talked enough


Enough Music
Dorianne Laux
Sometimes, when we’re on a long drive,
and we’ve talked enough and listened
to enough music and stopped twice,
once to eat, once to see the view,
we fall into this rhythm of silence.
It swings back and forth between us
like a rope over a lake.
Maybe it’s what we don’t say
that saves us.

Photo by Tadeu Jnr on Unsplash

disappearing completely


How to Disappear Completely
Jamaal May

You are quarter ghost on your mother’s side.
Your heart is a flayed peach in a bone box.
Your hair comes away in clumps like cheap fabric wet.
A reflecting pool gathers around your altar
of plywood subflooring and split wooden slats.
You are rag doll prone, contort,
angle and arc. Rot. Here you are
a greening abdomen, slipping skin,
flesh fly, carrion beetles. Here
where bullets found shelter,
where scythes find their function, breath lost
its place on the page, where the page was torn
out of every book before chapter’s close.
This is slippage, this is a shroud of neglect
pulled over the body, this
is your chance to escape.

Little wraith,
bend light around your skin until it colors you clear,
disappear like silica in a kiln, become
glass and glass beads, become
the staggered whir of an exhaust fan,
a presence only noticed
when gone. Become origami.
Fold yourself smaller
than ever before. Become less. More
in some ways but less
in the way a famine is less.
We will forgive you for not being
satisfied with fitting in our hands.
We will forgive you for dying to be
a bird diminutive enough
to fit in a mouth without being crushed.

Photo by Patrick Tomasso on Unsplash

magnet bay


Magnet Bay
D Nurkse
The tall cedars sway without wind
because there are children
camped at the crests
spying on parents
and when one approaches
they make the cries of birds
but too expertly:

should we coax them down
with honey and cookies
or order them down?

Our mistake: to bargain:
a crow answers, a finch,
a bobwhite, the high hawk
offended but strangely indifferent.

How they must love us, to hide
so ruthlessly, then hunt us
among the monsters of the green save
where the ghost crab with eyes on stalks
perches over his victims’ bones.

Now it is beginning to rain.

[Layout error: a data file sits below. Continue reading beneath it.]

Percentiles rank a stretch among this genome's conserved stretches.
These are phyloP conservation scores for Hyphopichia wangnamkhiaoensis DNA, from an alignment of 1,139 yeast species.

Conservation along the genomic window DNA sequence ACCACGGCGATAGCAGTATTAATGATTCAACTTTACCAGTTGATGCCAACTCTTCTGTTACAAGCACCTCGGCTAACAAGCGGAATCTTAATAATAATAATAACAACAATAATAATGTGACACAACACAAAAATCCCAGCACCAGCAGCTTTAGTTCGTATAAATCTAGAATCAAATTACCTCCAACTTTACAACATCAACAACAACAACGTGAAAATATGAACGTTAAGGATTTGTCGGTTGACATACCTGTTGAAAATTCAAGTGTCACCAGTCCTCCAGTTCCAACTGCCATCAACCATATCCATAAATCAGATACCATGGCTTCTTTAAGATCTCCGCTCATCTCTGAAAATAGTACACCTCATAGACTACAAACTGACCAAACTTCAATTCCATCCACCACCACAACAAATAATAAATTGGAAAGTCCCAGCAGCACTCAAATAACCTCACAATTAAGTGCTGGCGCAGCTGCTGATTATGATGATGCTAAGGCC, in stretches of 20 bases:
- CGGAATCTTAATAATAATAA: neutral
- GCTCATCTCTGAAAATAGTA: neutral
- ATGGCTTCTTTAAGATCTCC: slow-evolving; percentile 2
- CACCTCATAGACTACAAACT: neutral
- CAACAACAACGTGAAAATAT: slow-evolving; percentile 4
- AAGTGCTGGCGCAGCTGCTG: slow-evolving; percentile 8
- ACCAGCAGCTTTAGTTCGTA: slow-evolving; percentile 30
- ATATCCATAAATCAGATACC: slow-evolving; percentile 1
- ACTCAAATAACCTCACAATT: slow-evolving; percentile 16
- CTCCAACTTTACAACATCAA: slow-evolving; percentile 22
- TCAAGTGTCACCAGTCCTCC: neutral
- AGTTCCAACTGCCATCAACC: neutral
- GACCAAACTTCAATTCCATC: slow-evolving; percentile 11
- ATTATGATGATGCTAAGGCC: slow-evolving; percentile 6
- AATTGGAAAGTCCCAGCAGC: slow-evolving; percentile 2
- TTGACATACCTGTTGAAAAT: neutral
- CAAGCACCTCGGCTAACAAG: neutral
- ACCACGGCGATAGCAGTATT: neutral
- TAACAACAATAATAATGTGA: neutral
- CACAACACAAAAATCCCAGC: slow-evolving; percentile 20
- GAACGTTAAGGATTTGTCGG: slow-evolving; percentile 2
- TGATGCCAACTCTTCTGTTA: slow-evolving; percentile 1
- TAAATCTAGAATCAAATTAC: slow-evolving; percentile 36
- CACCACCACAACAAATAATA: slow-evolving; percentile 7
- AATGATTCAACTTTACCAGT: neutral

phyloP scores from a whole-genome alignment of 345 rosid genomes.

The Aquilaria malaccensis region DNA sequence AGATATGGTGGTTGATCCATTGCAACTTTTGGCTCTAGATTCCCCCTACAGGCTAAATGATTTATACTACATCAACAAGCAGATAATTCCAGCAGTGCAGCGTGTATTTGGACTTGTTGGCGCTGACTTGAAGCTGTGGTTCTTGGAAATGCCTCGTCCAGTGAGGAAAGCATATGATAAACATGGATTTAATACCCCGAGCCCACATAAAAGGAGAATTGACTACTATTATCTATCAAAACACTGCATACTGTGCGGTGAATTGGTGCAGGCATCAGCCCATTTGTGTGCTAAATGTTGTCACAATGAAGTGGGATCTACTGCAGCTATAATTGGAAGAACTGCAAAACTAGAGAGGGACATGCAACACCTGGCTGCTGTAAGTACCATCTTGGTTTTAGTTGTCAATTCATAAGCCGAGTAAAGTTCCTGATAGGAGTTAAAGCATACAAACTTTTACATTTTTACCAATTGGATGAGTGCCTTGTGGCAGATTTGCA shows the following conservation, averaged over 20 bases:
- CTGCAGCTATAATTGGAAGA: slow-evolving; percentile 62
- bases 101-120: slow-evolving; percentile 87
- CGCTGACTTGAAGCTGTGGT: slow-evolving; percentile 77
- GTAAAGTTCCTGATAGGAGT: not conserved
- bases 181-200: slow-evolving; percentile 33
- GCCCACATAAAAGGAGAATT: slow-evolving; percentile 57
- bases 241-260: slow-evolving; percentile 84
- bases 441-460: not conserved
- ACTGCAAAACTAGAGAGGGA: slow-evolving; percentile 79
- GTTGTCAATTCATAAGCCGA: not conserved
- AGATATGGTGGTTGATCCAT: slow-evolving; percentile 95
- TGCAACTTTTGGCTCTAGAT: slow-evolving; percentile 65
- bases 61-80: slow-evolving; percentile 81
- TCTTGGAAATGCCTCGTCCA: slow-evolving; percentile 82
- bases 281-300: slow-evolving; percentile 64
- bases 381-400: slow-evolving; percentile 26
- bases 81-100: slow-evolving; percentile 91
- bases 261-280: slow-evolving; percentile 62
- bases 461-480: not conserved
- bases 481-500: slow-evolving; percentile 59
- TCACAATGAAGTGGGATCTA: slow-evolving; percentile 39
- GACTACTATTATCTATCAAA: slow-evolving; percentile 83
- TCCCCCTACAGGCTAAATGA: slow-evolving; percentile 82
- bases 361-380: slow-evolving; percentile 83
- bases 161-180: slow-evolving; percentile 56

We have the tent spread out
but miss the tarp and the bag
of orange pegs – still it is a marvel
how small our house could fold.

The youngest bosses her doll:
Sleep, can’t you sleep?
Sleep, little fidget.
Does the wind scare you?

With her thumb she covers
the staring eyes.

I’m tired of being me, she whispers
and I hold her, I offer her
a whelk shell and safe dreams
but she finds the catch..

All you ever do is promise.

Photo by Nick West on Unsplash



Ted Kooser
Mid April already, and the wild plums
bloom at the roadside, a lacy white
against the exuberant, jubilant green
of new grass and the dusty, fading black
of burned-out ditches. No leaves, not yet,
only the delicate, star-petaled
blossoms, sweet with their timeless perfume.

You have been gone a month today
and have missed three rains and one nightlong
watch for tornadoes. I sat in the cellar
from six to eight while fat spring clouds
went somersaulting, rumbling east. Then it poured,
a storm that walked on legs of lightning,
dragging its shaggy belly over the fields.

The meadowlarks are back, and the finches
are turning from green to gold. Those same
two geese have come to the pond again this year,
honking in over the trees and splashing down.
They never nest, but stay a week or two
then leave. The peonies are up, the red sprouts
burning in circles like birthday candles,

for this is the month of my birth, as you know,
the best month to be born in, thanks to you,
everything ready to burst with living.
There will be no more new flannel nightshirts
sewn on your old black Singer, no birthday card
addressed in a shaky but businesslike hand.
You asked me if I would be sad when it happened

and I am sad. But the iris I moved from your house
now hold in the dusty dry fists of their roots
green knives and forks as if waiting for dinner,
as if spring were a feast. I thank you for that.
Were it not for the way you taught me to look
at the world, to see the life at play in everything,
I would have to be lonely forever.



Matt Rasmussen
The man who
drew the first

map was able
to see through

the eye
of a bird.

Fields speckled
with snow

are covered
in clouds

like dark faces
veiled twice.

I have told
you too much,

forgive us both.
O sun,

O stainless fuselage,
weave us

between the veils
before we darken

and dip into
the twinkling net.

Each small town
a blemish

on the night’s skin,
each city

a tumor of light.

Photo by Hudson Hintze on Unsplash